Solve the system of three equations and three unknowns

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Hannah Mohebi
Hannah Mohebi on 1 Jul 2022
Edited: John D'Errico on 1 Jul 2022
I have three equations, my variables are x,y,z and my constants (A,B,C,E) are matrices with on row and 61200 columns. I want to solve these equations.
for i=1:61200

Answers (2)

John D'Errico
John D'Errico on 1 Jul 2022
Edited: John D'Errico on 1 Jul 2022
The answer is actually pretty easy. First, you need to understand that those who are answering your question do not seem to appreciate the linear algebra of the problem. That is, EVERY one of these equations is of the form
M*[x,y,z] = [0;0;0]
This is called a homogeneous linear system of equations. Homogenous means the problem has a zero right hand side, so NO constant terms. If the matrix M is not singular, then there exists ONLY one solution, it is the vector [0;0;0]. No other solution exists. Again, that is linear algebra 101.
If the matrix is singular, then there will be infinitely many solutions. Here are your equations:
We can write the problem in matrix form as:
M = [A(i), B(i), 1;
C(i), 1, D(i);
1, 1, E(i)];
A problem is, for completely general, random A,B,C,D,E. this matrix will usually not be singular. And therefore, your solution will ALWAYS be the unique one of all zeros.
A = randn(1,61200);
B = randn(1,61200);
C = randn(1,61200);
D = randn(1,61200);
E = randn(1,61200);
Now, for example, with i = 1, we might have:
M = [A(i), B(i), 1;
C(i), 1, D(i);
1, 1, E(i)];
M =
0.53767 1.7782 1
-0.19115 1 0.5921
1 1 0.1066
ans =
And, since M has full rank (thus 3) no solution can exist besides the all zero solution.
I would point out that in your comments, you keep getting the zero solution.
So no matter what you THINK the solution should be, this is the best you can do. If you wanted a solution that comes as close as possible to solving all of those equations, then the SVD will give it to you. This:
[U,S,V] = svd(M)
U =
-0.79619 -0.17052 -0.58052
-0.39493 -0.58041 0.71215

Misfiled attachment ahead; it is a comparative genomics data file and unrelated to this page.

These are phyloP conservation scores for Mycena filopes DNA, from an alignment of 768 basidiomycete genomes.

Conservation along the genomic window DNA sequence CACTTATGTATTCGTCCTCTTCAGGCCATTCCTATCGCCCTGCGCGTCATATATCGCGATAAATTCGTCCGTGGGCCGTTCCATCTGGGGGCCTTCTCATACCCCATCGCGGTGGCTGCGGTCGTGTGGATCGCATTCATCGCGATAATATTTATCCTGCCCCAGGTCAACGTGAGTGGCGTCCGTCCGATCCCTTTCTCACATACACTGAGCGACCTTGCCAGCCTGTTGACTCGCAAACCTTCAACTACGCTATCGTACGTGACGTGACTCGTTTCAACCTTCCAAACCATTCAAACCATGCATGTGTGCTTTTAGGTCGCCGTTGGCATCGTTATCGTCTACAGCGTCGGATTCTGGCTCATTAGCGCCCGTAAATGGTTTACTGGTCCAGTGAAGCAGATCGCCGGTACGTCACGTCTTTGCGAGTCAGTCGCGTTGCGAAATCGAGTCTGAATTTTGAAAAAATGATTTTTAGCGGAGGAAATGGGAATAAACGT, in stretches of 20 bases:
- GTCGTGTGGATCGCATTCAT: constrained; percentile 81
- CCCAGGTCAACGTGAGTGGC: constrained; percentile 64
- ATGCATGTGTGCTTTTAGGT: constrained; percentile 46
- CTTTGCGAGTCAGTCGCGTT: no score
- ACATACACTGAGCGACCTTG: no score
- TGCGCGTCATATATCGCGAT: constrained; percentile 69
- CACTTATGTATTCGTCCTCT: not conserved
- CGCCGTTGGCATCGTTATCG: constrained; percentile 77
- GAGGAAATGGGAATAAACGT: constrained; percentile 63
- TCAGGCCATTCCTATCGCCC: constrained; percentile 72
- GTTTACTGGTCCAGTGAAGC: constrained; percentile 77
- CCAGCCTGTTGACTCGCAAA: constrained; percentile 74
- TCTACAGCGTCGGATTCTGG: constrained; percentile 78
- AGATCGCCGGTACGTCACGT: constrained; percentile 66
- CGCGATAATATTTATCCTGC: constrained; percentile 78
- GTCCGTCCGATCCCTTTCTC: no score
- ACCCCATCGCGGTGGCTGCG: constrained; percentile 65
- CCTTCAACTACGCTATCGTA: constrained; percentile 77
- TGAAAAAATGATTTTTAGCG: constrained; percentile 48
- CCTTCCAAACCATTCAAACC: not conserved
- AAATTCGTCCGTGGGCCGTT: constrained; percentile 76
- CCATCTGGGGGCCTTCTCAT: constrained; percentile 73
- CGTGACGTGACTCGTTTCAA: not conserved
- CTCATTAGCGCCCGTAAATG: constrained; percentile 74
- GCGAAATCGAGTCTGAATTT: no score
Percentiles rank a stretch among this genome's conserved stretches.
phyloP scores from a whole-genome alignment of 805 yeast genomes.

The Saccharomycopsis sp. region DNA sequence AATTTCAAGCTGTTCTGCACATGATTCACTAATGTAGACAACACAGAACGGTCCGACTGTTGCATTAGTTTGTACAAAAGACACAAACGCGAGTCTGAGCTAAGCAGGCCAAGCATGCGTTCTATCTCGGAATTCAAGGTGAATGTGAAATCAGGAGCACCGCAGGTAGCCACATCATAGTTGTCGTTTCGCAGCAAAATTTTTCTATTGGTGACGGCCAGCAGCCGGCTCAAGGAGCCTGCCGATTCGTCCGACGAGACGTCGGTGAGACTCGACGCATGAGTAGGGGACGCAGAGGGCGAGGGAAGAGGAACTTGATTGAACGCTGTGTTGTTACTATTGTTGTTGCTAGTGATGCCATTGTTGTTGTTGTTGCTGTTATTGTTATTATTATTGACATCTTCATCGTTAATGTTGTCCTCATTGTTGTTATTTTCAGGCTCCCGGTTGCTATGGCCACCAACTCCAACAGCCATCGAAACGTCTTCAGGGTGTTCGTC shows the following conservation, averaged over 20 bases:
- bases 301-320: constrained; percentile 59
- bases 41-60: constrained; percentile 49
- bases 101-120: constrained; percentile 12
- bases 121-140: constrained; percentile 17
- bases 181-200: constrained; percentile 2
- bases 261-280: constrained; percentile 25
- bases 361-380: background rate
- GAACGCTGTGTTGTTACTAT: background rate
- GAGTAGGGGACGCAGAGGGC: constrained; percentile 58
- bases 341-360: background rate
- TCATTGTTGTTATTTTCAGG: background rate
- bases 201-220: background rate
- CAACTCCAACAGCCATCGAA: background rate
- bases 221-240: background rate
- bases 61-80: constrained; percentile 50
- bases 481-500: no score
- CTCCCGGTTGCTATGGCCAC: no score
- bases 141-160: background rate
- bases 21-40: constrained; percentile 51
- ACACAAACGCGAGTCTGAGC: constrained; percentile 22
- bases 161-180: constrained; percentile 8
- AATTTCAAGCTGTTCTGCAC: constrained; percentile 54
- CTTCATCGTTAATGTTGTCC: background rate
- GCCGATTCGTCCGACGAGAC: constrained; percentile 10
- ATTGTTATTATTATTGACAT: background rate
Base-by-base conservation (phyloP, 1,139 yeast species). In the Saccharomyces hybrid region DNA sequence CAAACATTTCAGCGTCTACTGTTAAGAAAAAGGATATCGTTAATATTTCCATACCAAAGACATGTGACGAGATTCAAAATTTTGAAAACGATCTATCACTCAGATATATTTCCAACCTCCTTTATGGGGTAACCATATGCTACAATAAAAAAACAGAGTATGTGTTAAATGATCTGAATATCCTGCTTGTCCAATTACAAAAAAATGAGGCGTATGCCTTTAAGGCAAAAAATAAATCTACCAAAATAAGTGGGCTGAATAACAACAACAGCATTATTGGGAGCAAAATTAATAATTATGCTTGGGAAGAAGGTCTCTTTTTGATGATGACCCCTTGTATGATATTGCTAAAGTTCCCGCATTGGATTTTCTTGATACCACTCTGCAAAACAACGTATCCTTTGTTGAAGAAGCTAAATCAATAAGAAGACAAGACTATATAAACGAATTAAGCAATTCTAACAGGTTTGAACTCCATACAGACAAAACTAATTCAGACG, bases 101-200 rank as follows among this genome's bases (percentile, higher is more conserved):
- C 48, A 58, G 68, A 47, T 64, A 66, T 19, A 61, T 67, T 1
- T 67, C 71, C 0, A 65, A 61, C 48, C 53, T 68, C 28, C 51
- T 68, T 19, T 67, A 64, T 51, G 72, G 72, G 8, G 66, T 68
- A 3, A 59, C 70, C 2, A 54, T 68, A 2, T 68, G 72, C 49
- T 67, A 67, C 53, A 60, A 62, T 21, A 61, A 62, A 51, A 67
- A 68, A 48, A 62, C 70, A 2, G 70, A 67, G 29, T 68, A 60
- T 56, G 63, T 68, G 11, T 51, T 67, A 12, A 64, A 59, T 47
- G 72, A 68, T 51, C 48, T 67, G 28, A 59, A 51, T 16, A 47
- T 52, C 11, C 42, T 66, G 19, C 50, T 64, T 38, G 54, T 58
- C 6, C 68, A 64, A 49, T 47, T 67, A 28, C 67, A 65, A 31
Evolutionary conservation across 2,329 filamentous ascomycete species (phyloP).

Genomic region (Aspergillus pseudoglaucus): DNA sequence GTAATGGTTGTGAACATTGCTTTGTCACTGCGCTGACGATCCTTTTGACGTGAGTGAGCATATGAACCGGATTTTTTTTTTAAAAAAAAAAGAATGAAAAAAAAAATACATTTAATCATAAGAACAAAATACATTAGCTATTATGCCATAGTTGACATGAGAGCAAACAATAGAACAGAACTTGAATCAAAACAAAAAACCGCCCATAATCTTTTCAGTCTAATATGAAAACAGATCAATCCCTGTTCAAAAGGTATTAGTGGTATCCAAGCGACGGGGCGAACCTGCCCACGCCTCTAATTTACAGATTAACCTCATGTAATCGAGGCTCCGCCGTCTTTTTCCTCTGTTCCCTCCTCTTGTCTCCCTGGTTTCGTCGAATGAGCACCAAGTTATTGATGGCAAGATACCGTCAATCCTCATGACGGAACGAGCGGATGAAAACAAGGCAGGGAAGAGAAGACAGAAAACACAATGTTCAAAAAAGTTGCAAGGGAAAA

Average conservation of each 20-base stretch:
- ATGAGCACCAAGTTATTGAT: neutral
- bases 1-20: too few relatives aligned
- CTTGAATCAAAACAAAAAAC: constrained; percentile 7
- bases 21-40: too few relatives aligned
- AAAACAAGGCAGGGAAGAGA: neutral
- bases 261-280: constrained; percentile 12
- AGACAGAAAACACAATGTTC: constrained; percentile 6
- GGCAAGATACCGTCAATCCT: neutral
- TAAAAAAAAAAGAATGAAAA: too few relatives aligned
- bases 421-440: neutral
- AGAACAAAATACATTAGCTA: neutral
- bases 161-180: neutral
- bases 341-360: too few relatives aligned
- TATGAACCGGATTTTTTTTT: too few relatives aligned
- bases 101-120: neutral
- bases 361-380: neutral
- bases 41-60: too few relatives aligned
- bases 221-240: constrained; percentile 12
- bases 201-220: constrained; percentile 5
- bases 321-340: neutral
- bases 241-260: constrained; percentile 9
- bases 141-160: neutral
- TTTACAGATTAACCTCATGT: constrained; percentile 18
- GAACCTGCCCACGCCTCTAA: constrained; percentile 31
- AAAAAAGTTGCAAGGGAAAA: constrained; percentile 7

-0.45837 0.79627 0.39478
S =
2.6402 0 0
0 0.92575 0
0 0 0.14854
V =
-0.30716 0.88094 -0.35999
-0.85945 -0.094357 0.50243
-0.40864 -0.46372 -0.78611
You will need the column vector of V that corresponds to the SMALLEST singular value of M. As we can see, the smallest singular value here is relatively small compared to the others, so that means you will not do too badly here.
xyz = V(:,3)
xyz =
ans =
Remember that we wanted the result to be all zeros. This is the best we can possibly do, in a least squares sense, for THIS PARTICULAR matrix M, so that set of numbers I chose for A,B,C,D,E.
So you might do this:
xyz = zeros(3,61200); % preallocating the array for speed
for i=1:61200
M = [A(i), B(i), 1; C(i), 1, D(i); 1, 1, E(i)];
[U,S,V] = svd(M);
xyz(:,i) = V(:,3);
The result for this loop will be the set of vectors [x;y;z] as the columns of xyz that solve the problem in a least squares sense, minimizing the errors of those three equations to whatever extent is possible.

Star Strider
Star Strider on 1 Jul 2022
Solve the system symbolically, then plug in the various values for x, y, and z to get values for A, C, and E
syms A B C D E x y z
Eq1 = A*x+B*y+z==0
Eq1 = 
Eq2 = C*x+y+D*z==0
Eq2 = 
Eq3 = x+y+E*z==0
Eq3 = 
[A,B,C,D,E] = solve([Eq1;Eq2;Eq3],[A,B,C,D,E])
A = 
B = 
C = 
D = 
E = 
John D'Errico
John D'Errico on 1 Jul 2022
Star, you are not focusing on the real issue. Do you understand this is a problem of the form:
M*[x;y;z] = [0;0;0]
You are trying to just do algebra, and hoping that something that makes sense will come out.
This is a homogeneous linear system of equations. THE ONLY solution is all zeros. Read the comment from Hannah.
" I ran the code ,but x,y,z are obtained zero."
If a non-trivial solution exists, then there are infinitely many non-trivial solutions. That can only happen if the matrix M I wrote is singular. But from the comment, it is clear the matrices formed are NOT singular. You cannot solve that system if the matrix is not singular and get anything other than al zeros. Don't just throw algebra at it without thinking.

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